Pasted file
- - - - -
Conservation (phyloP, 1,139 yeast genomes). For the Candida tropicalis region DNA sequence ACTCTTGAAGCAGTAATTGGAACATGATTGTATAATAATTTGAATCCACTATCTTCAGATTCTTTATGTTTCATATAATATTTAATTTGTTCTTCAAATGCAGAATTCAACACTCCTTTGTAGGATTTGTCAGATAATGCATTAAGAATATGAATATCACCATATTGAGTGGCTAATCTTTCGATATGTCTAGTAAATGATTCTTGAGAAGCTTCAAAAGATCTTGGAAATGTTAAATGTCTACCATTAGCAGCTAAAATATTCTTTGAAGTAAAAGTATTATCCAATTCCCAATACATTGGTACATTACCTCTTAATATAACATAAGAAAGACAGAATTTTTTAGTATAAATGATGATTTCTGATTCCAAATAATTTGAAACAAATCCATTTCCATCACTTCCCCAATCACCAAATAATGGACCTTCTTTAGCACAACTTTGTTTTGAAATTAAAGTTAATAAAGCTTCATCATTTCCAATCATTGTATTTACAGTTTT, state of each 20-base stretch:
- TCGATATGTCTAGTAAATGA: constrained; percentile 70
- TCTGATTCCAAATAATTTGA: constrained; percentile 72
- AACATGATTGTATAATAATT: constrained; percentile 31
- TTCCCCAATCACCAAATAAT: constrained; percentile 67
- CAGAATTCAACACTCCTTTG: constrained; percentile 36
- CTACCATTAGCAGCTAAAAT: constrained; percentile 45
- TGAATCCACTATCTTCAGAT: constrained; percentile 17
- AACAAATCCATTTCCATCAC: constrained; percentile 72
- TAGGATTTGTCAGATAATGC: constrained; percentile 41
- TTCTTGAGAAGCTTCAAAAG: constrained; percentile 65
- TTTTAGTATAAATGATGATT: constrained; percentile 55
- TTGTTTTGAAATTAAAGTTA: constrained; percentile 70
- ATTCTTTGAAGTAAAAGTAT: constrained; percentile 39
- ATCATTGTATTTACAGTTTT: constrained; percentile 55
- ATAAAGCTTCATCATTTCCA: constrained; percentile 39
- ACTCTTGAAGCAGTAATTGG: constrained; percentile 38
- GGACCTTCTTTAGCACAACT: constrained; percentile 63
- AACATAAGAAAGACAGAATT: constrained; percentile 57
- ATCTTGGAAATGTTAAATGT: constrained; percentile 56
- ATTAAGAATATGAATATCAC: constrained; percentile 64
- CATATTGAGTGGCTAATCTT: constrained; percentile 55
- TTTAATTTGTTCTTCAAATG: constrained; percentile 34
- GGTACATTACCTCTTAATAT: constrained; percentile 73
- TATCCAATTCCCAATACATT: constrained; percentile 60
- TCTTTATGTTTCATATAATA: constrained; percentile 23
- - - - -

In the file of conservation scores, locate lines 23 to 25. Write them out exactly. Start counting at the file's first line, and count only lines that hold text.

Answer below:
- TTTAATTTGTTCTTCAAATG: constrained; percentile 34
- GGTACATTACCTCTTAATAT: constrained; percentile 73
- TATCCAATTCCCAATACATT: constrained; percentile 60